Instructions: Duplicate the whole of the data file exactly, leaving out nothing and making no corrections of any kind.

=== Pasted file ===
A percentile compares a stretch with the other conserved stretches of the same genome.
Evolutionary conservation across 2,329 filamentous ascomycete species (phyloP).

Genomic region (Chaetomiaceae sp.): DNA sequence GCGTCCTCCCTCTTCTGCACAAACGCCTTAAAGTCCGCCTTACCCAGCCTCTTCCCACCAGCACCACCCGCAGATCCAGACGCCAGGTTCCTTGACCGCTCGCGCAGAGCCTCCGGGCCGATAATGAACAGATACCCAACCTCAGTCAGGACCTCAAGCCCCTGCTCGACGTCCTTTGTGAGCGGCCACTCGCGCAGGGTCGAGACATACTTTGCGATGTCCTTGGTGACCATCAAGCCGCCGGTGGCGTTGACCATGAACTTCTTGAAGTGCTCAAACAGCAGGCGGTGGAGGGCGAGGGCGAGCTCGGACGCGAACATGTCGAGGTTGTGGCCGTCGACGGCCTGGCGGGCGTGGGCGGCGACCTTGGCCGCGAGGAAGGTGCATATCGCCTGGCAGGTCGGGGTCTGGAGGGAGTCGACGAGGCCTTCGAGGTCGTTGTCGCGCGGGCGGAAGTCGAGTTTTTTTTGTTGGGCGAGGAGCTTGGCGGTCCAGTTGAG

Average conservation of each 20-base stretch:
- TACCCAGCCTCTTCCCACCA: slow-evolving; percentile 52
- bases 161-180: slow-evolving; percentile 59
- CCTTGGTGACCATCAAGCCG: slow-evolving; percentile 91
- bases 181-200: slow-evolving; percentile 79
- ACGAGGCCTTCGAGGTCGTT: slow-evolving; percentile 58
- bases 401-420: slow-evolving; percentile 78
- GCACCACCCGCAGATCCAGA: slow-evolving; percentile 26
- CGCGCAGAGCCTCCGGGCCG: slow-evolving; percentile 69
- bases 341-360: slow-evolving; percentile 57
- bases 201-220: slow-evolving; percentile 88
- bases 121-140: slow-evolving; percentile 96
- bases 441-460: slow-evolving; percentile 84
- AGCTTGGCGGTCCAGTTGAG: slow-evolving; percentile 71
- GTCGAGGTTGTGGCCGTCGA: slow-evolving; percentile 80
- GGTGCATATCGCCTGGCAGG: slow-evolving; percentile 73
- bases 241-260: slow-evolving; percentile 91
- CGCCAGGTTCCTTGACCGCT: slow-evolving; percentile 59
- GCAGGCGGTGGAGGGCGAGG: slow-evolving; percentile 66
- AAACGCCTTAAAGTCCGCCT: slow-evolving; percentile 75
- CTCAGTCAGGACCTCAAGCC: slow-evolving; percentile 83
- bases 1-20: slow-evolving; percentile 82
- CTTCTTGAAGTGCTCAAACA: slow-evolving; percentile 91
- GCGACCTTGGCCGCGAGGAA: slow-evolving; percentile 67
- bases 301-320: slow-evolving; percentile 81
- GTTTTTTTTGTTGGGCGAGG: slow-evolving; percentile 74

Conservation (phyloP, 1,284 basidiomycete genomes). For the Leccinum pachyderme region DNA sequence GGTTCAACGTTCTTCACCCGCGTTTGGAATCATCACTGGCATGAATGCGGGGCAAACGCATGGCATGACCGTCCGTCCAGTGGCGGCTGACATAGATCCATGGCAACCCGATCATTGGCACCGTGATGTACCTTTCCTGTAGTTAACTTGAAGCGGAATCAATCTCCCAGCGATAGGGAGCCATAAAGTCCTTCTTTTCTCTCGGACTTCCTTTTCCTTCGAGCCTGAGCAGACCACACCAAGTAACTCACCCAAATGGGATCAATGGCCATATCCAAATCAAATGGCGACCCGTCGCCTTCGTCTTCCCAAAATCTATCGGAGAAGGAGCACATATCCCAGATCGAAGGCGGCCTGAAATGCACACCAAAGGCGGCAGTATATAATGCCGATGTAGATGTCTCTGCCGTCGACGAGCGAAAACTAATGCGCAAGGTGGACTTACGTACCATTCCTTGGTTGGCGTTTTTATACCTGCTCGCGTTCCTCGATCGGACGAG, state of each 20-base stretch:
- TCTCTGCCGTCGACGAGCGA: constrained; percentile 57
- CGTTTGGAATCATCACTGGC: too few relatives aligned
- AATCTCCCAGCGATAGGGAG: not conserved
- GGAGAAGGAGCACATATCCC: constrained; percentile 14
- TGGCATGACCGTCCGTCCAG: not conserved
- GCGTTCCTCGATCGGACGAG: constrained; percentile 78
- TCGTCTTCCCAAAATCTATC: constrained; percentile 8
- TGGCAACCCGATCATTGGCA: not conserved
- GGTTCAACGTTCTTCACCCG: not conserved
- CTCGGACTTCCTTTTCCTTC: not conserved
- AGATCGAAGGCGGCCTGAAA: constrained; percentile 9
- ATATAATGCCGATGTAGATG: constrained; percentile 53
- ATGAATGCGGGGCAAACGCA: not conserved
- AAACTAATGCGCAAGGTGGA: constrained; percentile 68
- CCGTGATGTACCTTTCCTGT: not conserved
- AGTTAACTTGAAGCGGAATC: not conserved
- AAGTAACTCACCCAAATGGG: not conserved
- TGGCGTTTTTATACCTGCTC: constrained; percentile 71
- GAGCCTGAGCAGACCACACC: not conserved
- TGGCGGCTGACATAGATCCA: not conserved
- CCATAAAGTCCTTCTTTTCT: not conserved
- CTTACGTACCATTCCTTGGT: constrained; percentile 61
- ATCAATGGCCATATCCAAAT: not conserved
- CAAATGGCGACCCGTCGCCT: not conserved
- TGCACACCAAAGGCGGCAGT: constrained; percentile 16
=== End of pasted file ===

A percentile compares a stretch with the other conserved stretches of the same genome.
Evolutionary conservation across 2,329 filamentous ascomycete species (phyloP).

Genomic region (Chaetomiaceae sp.): DNA sequence GCGTCCTCCCTCTTCTGCACAAACGCCTTAAAGTCCGCCTTACCCAGCCTCTTCCCACCAGCACCACCCGCAGATCCAGACGCCAGGTTCCTTGACCGCTCGCGCAGAGCCTCCGGGCCGATAATGAACAGATACCCAACCTCAGTCAGGACCTCAAGCCCCTGCTCGACGTCCTTTGTGAGCGGCCACTCGCGCAGGGTCGAGACATACTTTGCGATGTCCTTGGTGACCATCAAGCCGCCGGTGGCGTTGACCATGAACTTCTTGAAGTGCTCAAACAGCAGGCGGTGGAGGGCGAGGGCGAGCTCGGACGCGAACATGTCGAGGTTGTGGCCGTCGACGGCCTGGCGGGCGTGGGCGGCGACCTTGGCCGCGAGGAAGGTGCATATCGCCTGGCAGGTCGGGGTCTGGAGGGAGTCGACGAGGCCTTCGAGGTCGTTGTCGCGCGGGCGGAAGTCGAGTTTTTTTTGTTGGGCGAGGAGCTTGGCGGTCCAGTTGAG

Average conservation of each 20-base stretch:
- TACCCAGCCTCTTCCCACCA: slow-evolving; percentile 52
- bases 161-180: slow-evolving; percentile 59
- CCTTGGTGACCATCAAGCCG: slow-evolving; percentile 91
- bases 181-200: slow-evolving; percentile 79
- ACGAGGCCTTCGAGGTCGTT: slow-evolving; percentile 58
- bases 401-420: slow-evolving; percentile 78
- GCACCACCCGCAGATCCAGA: slow-evolving; percentile 26
- CGCGCAGAGCCTCCGGGCCG: slow-evolving; percentile 69
- bases 341-360: slow-evolving; percentile 57
- bases 201-220: slow-evolving; percentile 88
- bases 121-140: slow-evolving; percentile 96
- bases 441-460: slow-evolving; percentile 84
- AGCTTGGCGGTCCAGTTGAG: slow-evolving; percentile 71
- GTCGAGGTTGTGGCCGTCGA: slow-evolving; percentile 80
- GGTGCATATCGCCTGGCAGG: slow-evolving; percentile 73
- bases 241-260: slow-evolving; percentile 91
- CGCCAGGTTCCTTGACCGCT: slow-evolving; percentile 59
- GCAGGCGGTGGAGGGCGAGG: slow-evolving; percentile 66
- AAACGCCTTAAAGTCCGCCT: slow-evolving; percentile 75
- CTCAGTCAGGACCTCAAGCC: slow-evolving; percentile 83
- bases 1-20: slow-evolving; percentile 82
- CTTCTTGAAGTGCTCAAACA: slow-evolving; percentile 91
- GCGACCTTGGCCGCGAGGAA: slow-evolving; percentile 67
- bases 301-320: slow-evolving; percentile 81
- GTTTTTTTTGTTGGGCGAGG: slow-evolving; percentile 74

Conservation (phyloP, 1,284 basidiomycete genomes). For the Leccinum pachyderme region DNA sequence GGTTCAACGTTCTTCACCCGCGTTTGGAATCATCACTGGCATGAATGCGGGGCAAACGCATGGCATGACCGTCCGTCCAGTGGCGGCTGACATAGATCCATGGCAACCCGATCATTGGCACCGTGATGTACCTTTCCTGTAGTTAACTTGAAGCGGAATCAATCTCCCAGCGATAGGGAGCCATAAAGTCCTTCTTTTCTCTCGGACTTCCTTTTCCTTCGAGCCTGAGCAGACCACACCAAGTAACTCACCCAAATGGGATCAATGGCCATATCCAAATCAAATGGCGACCCGTCGCCTTCGTCTTCCCAAAATCTATCGGAGAAGGAGCACATATCCCAGATCGAAGGCGGCCTGAAATGCACACCAAAGGCGGCAGTATATAATGCCGATGTAGATGTCTCTGCCGTCGACGAGCGAAAACTAATGCGCAAGGTGGACTTACGTACCATTCCTTGGTTGGCGTTTTTATACCTGCTCGCGTTCCTCGATCGGACGAG, state of each 20-base stretch:
- TCTCTGCCGTCGACGAGCGA: constrained; percentile 57
- CGTTTGGAATCATCACTGGC: too few relatives aligned
- AATCTCCCAGCGATAGGGAG: not conserved
- GGAGAAGGAGCACATATCCC: constrained; percentile 14
- TGGCATGACCGTCCGTCCAG: not conserved
- GCGTTCCTCGATCGGACGAG: constrained; percentile 78
- TCGTCTTCCCAAAATCTATC: constrained; percentile 8
- TGGCAACCCGATCATTGGCA: not conserved
- GGTTCAACGTTCTTCACCCG: not conserved
- CTCGGACTTCCTTTTCCTTC: not conserved
- AGATCGAAGGCGGCCTGAAA: constrained; percentile 9
- ATATAATGCCGATGTAGATG: constrained; percentile 53
- ATGAATGCGGGGCAAACGCA: not conserved
- AAACTAATGCGCAAGGTGGA: constrained; percentile 68
- CCGTGATGTACCTTTCCTGT: not conserved
- AGTTAACTTGAAGCGGAATC: not conserved
- AAGTAACTCACCCAAATGGG: not conserved
- TGGCGTTTTTATACCTGCTC: constrained; percentile 71
- GAGCCTGAGCAGACCACACC: not conserved
- TGGCGGCTGACATAGATCCA: not conserved
- CCATAAAGTCCTTCTTTTCT: not conserved
- CTTACGTACCATTCCTTGGT: constrained; percentile 61
- ATCAATGGCCATATCCAAAT: not conserved
- CAAATGGCGACCCGTCGCCT: not conserved
- TGCACACCAAAGGCGGCAGT: constrained; percentile 16